That went by the boards. But the point is, the kids I went to school with, you know during the gym period? Harry Sans—he was my classmate and in gym—you pick sides and play football or whatever you play. Invariably Harry Sans would pick me first and I know why he wanted to do that. See I could throw pretty well, so I could throw the football pretty well, and he wanted to catch the football so he always wanted me on his team. It was like that; nobody gave me a bad time. Excepting the Placer Union High School is located in a town called Auburn and some of this stores carried "No Jap" signs and that was kind of discouraging. But my attitude was, "Alright! They want our business, they don't have to have my business!" I would go elsewhere. So they're loosing out. I didn't care but to answer your questions, these kids were all very nice and even gave me pictures and so on. But they're all gone. I lost most of them.

Could you describe the make up of the High School? How many were Japanese American vs. White-American?

I think they said anywhere from 25–30% but I'm not sure. They were a lot of us, our guys, and a lot of our guys played sports, played in sports programs. Basketball, Baseball, not so much football—we were too small for football. And we made friends and I don't want to jump ahead of my story but our farm, forty-acre farm, we didn't know what would happen in our absence. But my brother had made friends with this Ag. teacher. My brother took an agriculture course and the teachers, there were a couple of them. Mr. Richardson and Mr. Frank—I can't quite remember the name. They offered to take care of our ranch while were gone. We were one of the lucky ones because when we came back the farm and the house was there, so we were lucky ones. Some of our neighbors, for example, got the barn burned down or the shed burned down and stuff like that. But in our case the ranch was pretty well kept up. Not as well as if we were there, I guess, but well enough. What these teachers did was during the summer harvest season, hired these high school kids to do the harvesting and the heavy lifting kind of thing. It worked out real well.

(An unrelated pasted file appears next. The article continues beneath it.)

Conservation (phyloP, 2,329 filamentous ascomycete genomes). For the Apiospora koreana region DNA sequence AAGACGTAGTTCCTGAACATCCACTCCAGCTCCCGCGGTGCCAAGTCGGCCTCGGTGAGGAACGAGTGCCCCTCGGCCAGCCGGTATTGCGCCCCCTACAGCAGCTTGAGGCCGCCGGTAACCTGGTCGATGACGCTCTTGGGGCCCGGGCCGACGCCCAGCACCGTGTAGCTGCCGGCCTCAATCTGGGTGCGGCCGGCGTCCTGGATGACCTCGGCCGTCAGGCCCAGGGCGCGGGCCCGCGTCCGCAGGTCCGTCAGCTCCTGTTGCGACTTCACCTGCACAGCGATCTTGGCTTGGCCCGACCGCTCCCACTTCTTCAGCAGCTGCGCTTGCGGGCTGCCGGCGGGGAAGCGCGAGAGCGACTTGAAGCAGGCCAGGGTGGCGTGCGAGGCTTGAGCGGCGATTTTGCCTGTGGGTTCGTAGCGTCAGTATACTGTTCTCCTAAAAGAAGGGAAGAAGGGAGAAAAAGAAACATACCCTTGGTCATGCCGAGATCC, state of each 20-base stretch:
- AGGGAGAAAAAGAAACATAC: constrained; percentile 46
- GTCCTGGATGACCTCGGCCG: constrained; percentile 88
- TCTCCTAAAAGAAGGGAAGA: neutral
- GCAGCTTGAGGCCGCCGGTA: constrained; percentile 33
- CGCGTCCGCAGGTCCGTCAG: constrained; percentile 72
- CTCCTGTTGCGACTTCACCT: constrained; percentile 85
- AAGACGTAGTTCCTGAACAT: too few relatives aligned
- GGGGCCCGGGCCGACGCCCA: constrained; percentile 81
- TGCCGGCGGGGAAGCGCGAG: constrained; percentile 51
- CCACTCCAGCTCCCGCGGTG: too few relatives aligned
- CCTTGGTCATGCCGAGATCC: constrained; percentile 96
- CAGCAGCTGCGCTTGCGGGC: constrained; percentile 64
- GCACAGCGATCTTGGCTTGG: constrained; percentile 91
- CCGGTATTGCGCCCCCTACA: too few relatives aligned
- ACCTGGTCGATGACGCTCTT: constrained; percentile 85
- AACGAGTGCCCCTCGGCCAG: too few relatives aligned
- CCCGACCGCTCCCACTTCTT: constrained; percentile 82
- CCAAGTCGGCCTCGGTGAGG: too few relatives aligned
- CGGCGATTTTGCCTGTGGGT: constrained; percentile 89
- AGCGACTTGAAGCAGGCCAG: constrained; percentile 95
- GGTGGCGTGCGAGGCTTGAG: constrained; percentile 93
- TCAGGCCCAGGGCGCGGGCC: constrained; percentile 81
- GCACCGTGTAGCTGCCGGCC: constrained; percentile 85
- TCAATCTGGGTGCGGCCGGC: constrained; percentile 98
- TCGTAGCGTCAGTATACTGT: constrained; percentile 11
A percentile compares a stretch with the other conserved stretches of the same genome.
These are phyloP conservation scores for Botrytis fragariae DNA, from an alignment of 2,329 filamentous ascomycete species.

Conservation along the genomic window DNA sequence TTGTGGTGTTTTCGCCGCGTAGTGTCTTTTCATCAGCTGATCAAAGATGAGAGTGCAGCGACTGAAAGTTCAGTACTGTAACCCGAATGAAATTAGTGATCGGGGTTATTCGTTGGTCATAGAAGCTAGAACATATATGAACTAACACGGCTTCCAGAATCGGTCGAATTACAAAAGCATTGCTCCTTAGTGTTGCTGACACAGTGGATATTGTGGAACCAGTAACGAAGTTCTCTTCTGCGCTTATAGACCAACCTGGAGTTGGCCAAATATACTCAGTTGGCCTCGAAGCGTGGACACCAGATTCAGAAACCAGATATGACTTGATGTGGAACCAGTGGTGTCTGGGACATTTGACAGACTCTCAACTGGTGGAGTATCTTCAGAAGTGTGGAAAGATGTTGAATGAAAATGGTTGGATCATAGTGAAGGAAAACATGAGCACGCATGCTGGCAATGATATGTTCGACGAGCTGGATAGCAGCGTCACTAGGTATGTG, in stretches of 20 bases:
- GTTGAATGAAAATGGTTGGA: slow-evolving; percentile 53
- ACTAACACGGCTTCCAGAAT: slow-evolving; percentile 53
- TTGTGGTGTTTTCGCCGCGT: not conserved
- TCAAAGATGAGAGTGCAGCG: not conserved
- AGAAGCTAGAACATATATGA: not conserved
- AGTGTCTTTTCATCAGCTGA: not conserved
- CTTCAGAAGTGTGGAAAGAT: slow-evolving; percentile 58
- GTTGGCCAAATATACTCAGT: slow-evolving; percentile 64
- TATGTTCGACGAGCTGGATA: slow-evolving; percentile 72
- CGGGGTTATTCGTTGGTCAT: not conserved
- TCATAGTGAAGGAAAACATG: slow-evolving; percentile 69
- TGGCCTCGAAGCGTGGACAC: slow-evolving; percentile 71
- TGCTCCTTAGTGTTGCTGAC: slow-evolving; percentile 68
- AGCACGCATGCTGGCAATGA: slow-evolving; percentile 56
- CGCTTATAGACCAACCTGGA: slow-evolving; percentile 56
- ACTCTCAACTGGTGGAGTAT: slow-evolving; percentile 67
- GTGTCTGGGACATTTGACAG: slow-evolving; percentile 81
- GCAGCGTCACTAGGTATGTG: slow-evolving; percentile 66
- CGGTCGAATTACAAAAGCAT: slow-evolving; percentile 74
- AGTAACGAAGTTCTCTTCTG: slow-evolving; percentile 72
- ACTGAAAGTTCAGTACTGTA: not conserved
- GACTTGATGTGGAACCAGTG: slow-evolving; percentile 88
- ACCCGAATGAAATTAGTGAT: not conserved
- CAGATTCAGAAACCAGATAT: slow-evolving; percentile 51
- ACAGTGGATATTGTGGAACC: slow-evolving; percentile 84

So your family owned the farm?

Yes. Now the Farm was bought when my oldest brother reached maturity. I think it was twenty-one, he reached twenty-one and we could buy the farm under his name. He was a US citizen, therefore we could buy that farm and that's what happened.